“Advent is concerned with that very connection between memory and hope which is so necessary to man. Advent’s intention is to awaken the most profound and basic emotional memory within us. To awaken the heart’s memory so that it can discern the star of hope. It is the beautiful task of Advent to awaken in all of us memories of goodness and thus to open doors of hope”. (Pope Benedict XVI.)
          One of my memories of Advent is, as a child I was unable to send or receive letters from my beloved auntie Kitty. From the time I learned to write I enclosed a letter to her whenever my father, her brother, sent her one. She always replied and I got my very own letter. She was a nun in Bristol in England. The congregation observed the penitential rules of Advent. So, she could neither send nor receive post. Unfortunately, I don’t have any of my letters nor hers from that time. We stayed close exchanging many letters and visits over the years until her death at the age of 95.
          In lockdown, it feels as if we are in a protracted season of the old Advent with different austere conditions. In fact, a good number of us are a testament to the good life, bemoaning the shrinkage of our clothes. But our deprivations are very real, particularly not being able to meet friends or not having close contact with our loved ones. It takes advertising to “Get” the sentiment as in the SuperValu ad. The young boy Conor is living in hope, anticipation and preparation and constantly asking “is he really coming”? What joy, we all feel when he welcomes and hugs his grandad.
          And yet there are positive aspects to our confinement. We have more time for reflection and sharing news and memories on the phone or via zoom. Particularly about people, events and places that made an impression and difference in our lives. Taking up crafts, gardening, reading, baking and finding time to cross off items on long lists. We are spending more time in nature. Nature and wildlife are renewing itself and we are grateful for that. One thing that is particularly noticeable is the way in which most of us are aware of others taking care to respect their space. People are more thoughtful and pleasant, helping to ease our transition through this pandemic. We are all in this together. We must be aware of the other. A great number of people are living very differently from what was the norm particularly those working from home.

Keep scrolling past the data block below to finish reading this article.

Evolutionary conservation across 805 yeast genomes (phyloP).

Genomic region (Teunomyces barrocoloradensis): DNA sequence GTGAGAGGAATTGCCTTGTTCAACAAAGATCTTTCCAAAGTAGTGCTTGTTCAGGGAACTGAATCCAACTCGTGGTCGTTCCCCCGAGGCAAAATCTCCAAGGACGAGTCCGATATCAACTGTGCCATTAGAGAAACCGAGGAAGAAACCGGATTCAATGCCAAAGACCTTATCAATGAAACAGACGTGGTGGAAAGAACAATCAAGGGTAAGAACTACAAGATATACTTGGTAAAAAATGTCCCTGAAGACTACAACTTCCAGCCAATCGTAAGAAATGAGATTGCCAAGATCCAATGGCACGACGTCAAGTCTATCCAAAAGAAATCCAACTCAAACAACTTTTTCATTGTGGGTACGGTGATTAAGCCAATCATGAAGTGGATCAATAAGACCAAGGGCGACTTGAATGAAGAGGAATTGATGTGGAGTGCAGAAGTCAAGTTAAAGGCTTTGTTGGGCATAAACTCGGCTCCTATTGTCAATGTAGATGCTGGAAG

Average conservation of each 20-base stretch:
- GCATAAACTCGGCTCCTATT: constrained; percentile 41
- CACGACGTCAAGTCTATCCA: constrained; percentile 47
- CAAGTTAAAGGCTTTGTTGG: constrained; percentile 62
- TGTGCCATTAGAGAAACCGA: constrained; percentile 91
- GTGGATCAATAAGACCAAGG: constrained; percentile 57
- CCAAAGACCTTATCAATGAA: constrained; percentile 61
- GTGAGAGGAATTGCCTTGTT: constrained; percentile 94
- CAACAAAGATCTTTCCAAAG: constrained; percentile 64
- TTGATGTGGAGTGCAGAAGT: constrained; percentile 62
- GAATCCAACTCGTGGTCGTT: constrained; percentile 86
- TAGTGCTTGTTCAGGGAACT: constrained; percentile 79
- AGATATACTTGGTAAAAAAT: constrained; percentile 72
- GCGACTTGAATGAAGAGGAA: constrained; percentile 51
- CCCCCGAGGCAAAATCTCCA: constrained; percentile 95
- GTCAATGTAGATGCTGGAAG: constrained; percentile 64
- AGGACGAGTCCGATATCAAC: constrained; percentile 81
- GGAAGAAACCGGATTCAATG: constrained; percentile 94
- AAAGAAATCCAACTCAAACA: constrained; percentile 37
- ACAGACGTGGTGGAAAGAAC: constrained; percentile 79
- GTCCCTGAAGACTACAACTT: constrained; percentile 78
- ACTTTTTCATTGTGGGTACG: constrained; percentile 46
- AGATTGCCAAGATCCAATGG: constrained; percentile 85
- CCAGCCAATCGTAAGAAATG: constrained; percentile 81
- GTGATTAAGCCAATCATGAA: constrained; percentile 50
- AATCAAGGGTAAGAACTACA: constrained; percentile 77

Penitential Advent ends in celebration on Christmas day. We have no idea when Covid 19 will end. But the human race is resilient. Hopefully the manic life in which so many are caught up will ease. We live in hope and expectation that we will experience a better way of life, where peace and joy abound and where we all live in harmony with nature and the Devine.
          “Life is a constant Advent season: we are continually waiting to become, to discover, to complete, to fulfil. Hope, struggle, fear, expectation and fulfilment are all part of our advent experience. The world is not as just, not as loving, not as whole as we know it can and should be. But the coming of Christ and his presence among us – as one of us – give us reason to live in hope: that light will shatter the darkness, that we can be liberated from our fears and prejudices, that we are never alone or abandoned. May this Advent season be a time for bringing hope, transformation and fulfilment into the Advent of our lives”.

Monica Cremins
Dublin Unitarian Church                                         December 2020